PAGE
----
One of our steps to stay warm last year involved keeping our water lines warm. Don put what I call pool noodles over the mainline from the fresh water tank. The tank is located at the back of the 5th wheel and the kitchen and bathroom sinks are in the middle of the RV. The pip insulation is only a minor preventative measure, but one we did not want to skimp on. Especially, since there is not much space from the underbelly liner to the floor of the RV where all the lines are running.
However, our 5th wheel was built with the furnace duct running close to the water lines. This allows excess heat to radiate from the duct, in hopes of keeping the water line from freezing. You would have to go under your RV, take the underbelly off to physically see if you have a heat duct that keeps your water lines from freezing. I never take it for granted when the manufacturer or salesperson tells me the RV is “zero degree rated” or is an “all-season” camper.
As another layer of protection, last year we put a wireless temperature sensor in our cargo bay. This way we could monitor the exact temperature to determine if our plumming was in jeopardy. When we typically see single digits for a few weeks at a time, we can not take it for granted our furnace will keep our pipes warm. The unit we have has the ability to read two outside areas. We placed one as far as we could reach to the middle of the 5th wheel and the other near the last RV sink on the waterline.
It is a good thing we monitor the cargo bay this way, because we hit the high 20s a few times. And with a week forecasting colder outside temps, we quickly found a space heater to put in the cargo bay. We needed one that would turn off if for some reason it fell over. Another requirement was it having a shutoff when it reached a set temperature. Of course, we all know that these are not perfect, but it was better than us going outside to turn it off and on.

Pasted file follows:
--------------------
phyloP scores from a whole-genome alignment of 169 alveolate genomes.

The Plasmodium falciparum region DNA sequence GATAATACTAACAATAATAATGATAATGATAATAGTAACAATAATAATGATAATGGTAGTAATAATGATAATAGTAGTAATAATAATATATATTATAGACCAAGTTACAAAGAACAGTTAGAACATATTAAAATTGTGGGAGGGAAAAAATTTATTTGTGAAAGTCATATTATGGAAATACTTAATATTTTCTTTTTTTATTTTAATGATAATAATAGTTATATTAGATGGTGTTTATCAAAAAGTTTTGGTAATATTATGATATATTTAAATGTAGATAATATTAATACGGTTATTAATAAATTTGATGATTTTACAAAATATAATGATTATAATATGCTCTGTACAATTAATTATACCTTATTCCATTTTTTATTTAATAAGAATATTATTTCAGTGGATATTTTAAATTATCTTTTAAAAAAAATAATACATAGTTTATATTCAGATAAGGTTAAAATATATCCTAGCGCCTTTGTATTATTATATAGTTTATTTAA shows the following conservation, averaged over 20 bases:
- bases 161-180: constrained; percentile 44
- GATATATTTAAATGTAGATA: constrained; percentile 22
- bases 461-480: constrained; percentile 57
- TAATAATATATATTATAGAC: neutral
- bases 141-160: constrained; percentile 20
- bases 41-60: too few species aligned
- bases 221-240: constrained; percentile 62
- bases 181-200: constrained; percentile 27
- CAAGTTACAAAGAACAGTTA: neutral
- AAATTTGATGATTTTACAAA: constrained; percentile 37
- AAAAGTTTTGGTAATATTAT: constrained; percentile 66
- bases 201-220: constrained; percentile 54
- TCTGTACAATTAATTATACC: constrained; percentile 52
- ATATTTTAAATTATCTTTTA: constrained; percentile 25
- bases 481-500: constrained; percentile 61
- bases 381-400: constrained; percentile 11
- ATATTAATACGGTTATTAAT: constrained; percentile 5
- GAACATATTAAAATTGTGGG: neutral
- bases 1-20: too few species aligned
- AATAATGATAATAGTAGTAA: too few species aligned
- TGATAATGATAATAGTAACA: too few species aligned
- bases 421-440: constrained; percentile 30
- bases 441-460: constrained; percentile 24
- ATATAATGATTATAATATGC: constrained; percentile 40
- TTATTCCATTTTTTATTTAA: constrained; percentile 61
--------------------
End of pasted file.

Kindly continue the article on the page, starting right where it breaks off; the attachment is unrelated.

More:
3) Plastic Windows - What?
In our Plastic Wrap – can it stop cold window drafts blog, we went over how bad the windows were in the 5th wheel. The cold draft was insane! We have a full write-up on how we layered plastic window wrap, Refletix, window shades, and blankets to stop the draft. However, that window wrap faltered. Part of it was user error and the other was due to the rare Winter sun we have here in Eastern Washington.
The window wrap that stayed on a given window, did help keep the draft down, some. But we needed a better solution. I wanted one that would actually stay attached to the window, was a little thicker and maybe even be reusable.
Sitting at the dining table, I looked down at my plastic cover over the table cloth. A light bulb went off in my head. I asked Don “what if we bought a roll of this vinyl type material at the fabric store, to put on our windows this year?”
We had already been looking at the Frost King window kit that is a one-time use. The same product we used last year. My thinking with the vinyl material is, with a coupon the cost should be about the same. So if we could get a second year or more out of it, the savings would be worth it. All we would need to do is buy some of the double-stick tape.
We have calculated the yards of material we would need, have cut the window shapes and are in the process of installing them. At this point, one window is covered and with a record low of 15*F one night, the new cover idea is working great. So far we have several tips to help you with this project. We will share them with you as well as help you maximize a sheet of the vinyl wrap in a coming BLOG.